The robots.txt file can bring life – or death – to a website’s SEO. Here at periscopeUP, we perform audits on websites every day, and these files are a top priority. A single mistake in your robots file can stop search engines from ever accessing or looking at your website. Not everyone understands the robots file, and some even ignore it. In this technical post, we’ll cover the basics and some lesser known features that can be used in the robots.txt file.
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If you want Google to crawl and index your website, it should have a robots.txt file.
First, we have the user-agent (webcrawler/robot) with a wildcard character. This means that the following lines should be used for all user-agents out there trying to access the website.
User-agents can be any number of servers hitting your website. Some examples are Googlebot, Bingbot, Rogerbot, deepcrawl, etc. Here’s a list of all Google’s bots. Every service that offers to crawl or scan your website is using a user-agent name and can be blocked using your robots.txt file.
Second, we have the Allow/Disallow code which tells the user-agent what it can and cannot crawl/access. As long as you have this file and some form of allow/disallow, it helps control crawling, indexation, and can contribute to overall SEO ranking.
Blocking Folders, Content and Bots
The next step is to determine which sections, folders, file types, or even individual files should not be accessed. Since you started by allowing robots to crawl everything, you must ensure that is really what should happen on your particular website and system. Every server has folders that may or may not need to be crawled or looked at. For example most cPanel shared servers have the “/cgi-bin/” folder which should not be crawled or accessed. This folder holds server level data and nothing pertaining to actual website content. For this example, you would place this line of code below the Allow line:
The robots file can also be used to block file types or individual files from being crawled. There is also a way to block all content in a folder and allow access to a single file inside that folder.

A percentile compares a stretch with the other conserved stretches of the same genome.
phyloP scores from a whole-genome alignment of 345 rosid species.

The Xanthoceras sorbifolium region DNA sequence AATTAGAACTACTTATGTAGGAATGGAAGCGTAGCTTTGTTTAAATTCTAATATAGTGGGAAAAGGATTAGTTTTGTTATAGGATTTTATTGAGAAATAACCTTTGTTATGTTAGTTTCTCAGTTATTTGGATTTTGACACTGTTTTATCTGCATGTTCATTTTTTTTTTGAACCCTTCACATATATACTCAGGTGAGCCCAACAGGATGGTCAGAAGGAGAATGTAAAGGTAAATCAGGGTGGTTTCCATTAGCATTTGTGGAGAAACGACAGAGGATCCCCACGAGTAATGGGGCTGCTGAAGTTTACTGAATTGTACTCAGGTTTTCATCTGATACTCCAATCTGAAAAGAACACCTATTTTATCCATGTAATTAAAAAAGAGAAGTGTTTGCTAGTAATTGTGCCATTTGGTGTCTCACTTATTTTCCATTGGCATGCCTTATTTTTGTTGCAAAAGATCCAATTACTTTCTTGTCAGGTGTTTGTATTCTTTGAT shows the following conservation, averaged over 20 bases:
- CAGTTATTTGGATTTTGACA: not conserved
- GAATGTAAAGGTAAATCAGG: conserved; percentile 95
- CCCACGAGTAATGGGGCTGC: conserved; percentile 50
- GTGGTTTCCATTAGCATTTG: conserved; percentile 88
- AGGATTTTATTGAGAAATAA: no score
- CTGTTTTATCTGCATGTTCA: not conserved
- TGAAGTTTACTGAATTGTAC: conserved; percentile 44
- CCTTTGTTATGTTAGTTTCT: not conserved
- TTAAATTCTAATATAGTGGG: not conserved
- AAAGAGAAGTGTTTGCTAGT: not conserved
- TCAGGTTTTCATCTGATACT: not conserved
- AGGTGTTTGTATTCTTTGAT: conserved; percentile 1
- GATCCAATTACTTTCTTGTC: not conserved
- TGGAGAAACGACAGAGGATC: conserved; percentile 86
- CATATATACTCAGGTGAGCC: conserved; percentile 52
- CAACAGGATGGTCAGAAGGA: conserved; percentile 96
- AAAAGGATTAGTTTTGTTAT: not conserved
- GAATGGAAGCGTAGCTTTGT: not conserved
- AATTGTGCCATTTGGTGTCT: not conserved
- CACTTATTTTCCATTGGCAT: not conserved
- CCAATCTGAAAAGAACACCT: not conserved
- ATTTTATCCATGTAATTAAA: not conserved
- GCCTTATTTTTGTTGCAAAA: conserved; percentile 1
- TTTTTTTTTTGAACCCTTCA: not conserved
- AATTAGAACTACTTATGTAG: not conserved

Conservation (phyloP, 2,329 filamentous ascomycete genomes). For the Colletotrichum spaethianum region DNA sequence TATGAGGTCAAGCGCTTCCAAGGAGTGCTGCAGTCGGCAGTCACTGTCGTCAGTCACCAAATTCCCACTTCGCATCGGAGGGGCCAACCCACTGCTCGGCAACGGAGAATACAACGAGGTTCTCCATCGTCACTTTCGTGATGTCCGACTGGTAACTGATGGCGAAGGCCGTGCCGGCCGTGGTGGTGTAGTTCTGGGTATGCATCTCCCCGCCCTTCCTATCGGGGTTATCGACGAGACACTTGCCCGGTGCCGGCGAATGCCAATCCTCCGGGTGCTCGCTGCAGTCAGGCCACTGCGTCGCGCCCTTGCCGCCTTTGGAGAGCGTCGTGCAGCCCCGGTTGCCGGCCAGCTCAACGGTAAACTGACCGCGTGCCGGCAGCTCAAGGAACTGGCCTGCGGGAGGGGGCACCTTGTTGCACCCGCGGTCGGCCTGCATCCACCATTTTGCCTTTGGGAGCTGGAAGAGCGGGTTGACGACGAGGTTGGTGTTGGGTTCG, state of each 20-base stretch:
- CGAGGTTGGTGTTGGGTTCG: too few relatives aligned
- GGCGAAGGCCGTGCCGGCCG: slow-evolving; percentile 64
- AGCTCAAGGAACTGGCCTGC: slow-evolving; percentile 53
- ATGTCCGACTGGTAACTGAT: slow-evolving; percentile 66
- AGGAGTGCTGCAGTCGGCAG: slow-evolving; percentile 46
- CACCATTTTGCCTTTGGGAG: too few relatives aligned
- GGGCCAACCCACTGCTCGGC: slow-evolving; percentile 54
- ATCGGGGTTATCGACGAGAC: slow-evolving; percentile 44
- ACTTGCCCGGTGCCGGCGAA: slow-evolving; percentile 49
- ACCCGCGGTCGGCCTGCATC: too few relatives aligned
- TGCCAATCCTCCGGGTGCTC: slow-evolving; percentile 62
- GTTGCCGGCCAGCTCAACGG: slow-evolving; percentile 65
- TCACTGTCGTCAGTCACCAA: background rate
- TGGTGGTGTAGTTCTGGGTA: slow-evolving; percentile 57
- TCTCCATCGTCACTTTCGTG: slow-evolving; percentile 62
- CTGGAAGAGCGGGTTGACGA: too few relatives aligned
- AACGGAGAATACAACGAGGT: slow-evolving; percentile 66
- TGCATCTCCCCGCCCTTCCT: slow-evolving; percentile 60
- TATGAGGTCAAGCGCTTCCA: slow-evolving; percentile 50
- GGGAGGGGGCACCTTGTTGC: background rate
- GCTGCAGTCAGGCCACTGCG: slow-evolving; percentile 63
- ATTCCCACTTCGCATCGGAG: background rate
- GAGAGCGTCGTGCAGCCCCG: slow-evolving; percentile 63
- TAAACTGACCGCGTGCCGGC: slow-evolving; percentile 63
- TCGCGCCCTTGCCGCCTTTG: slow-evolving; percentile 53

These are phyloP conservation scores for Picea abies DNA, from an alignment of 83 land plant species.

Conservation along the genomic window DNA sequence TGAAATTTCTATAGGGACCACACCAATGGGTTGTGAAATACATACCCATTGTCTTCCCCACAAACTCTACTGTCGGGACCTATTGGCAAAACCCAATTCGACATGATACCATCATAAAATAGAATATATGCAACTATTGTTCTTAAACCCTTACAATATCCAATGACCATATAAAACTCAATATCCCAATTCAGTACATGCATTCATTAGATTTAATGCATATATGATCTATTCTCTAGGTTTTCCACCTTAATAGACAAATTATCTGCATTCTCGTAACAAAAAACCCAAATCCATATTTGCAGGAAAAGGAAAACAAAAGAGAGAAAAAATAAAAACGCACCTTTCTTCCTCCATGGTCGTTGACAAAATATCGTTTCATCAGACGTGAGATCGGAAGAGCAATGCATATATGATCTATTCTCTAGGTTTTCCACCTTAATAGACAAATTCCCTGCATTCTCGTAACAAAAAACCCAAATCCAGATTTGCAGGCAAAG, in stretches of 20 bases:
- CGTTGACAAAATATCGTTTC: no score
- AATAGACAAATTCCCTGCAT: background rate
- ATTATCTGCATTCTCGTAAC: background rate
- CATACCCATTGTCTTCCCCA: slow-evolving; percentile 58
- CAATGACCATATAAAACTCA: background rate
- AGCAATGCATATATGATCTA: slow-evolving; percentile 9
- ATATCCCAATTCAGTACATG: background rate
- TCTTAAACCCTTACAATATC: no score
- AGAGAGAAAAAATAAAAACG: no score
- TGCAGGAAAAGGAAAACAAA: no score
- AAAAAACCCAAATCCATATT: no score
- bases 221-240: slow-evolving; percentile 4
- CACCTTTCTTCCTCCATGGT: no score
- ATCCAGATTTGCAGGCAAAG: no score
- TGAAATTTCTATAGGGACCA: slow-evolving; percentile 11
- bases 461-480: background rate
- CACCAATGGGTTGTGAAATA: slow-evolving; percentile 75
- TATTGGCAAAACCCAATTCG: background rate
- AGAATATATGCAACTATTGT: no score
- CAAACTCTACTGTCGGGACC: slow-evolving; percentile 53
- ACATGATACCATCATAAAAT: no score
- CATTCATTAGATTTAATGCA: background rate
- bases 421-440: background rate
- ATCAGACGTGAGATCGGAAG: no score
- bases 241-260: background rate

Some websites go further and specify that certain bots are not allowed to access the entire site. This may prevent competitors from snooping around. Still, this can cause issues when you’re doing your own analysis and crawl using tools available on the web. If you implement this bot ban, comment out those lines while you run your crawls. Once you have completed your analysis, you can bring those lines of code back to an active state.
Blocking Website Resources – CSS & JS
Blocking resources such as CSS and JS files can cause indexation and render issues. Years ago it was common practice to block these files to prevent bots from indexing the files in search results or to hide blackhat SEO tactics. In the last 5 years, we’ve seen a shift to allowing bots to access these files. This lets them determine how to render and access your website on different devices. Another reason to give bots access to these files is to allow them to understand your website as a whole instead of just text.
If you block assets or resource folders that include your JS and CSS website files, you hinder proper crawling and indexing of your entire site. Remove those lines from your robots file or explicitly allow the bots to have access to those areas and files.
Specifying A User-Agent
If you specifically add a bot to the user-agent line instead of using a wildcard, the bot will only follow what you have placed under that area and will ignore all wildcard or other code. This is important if you want to block a folder from Google but allow Google to see a single file.
In this example Google skipped over the first user-agent because Googlebot is specified in the second section. Google now has access to the entire folder where the file lives since the Disallow from the first section is not under Googlebot section.
The second screenshot is the correct way to markup the robots file to allow access to the single file and not let Googlebot access the entire folder.
This is why you should always test your robots file for each bot using a robots file tester. Google offers a tester inside Google Search Console and will pull down your existing robots file for you. It only allows you to check using one of their bots. Still, this is a good starting point to ensure Google has the correct access.
Note: Just because you disallow a bot from accessing an area of your website doesn’t mean it won’t be indexed. This common misconception can cause sections of your website that should not be indexed to show up in results. The only way to officially not index a web page is to add a meta robots tag in the <head> section stating noindex.
There is an unofficial line of code you can use for Googlebot that will actually de-index or not index a folder, file, or URL inside the robots file. Be careful though, Google could stop supporting this at any time. Still, it’s worth noting if you’re struggling to get a page or file out of the index in Google. If you use “Noindex:” in a line followed by a URL or folder, Google will not index that page or folder. This could be a short term fix while you’re adding a header tag or x-meta-robots tag for your files.
The robots file is one of the most critical and powerful files you can have on your website. If you have issues with indexation or crawling, this is a great place to start.
Need help with robots file or indexation issues? Reach out to our experts.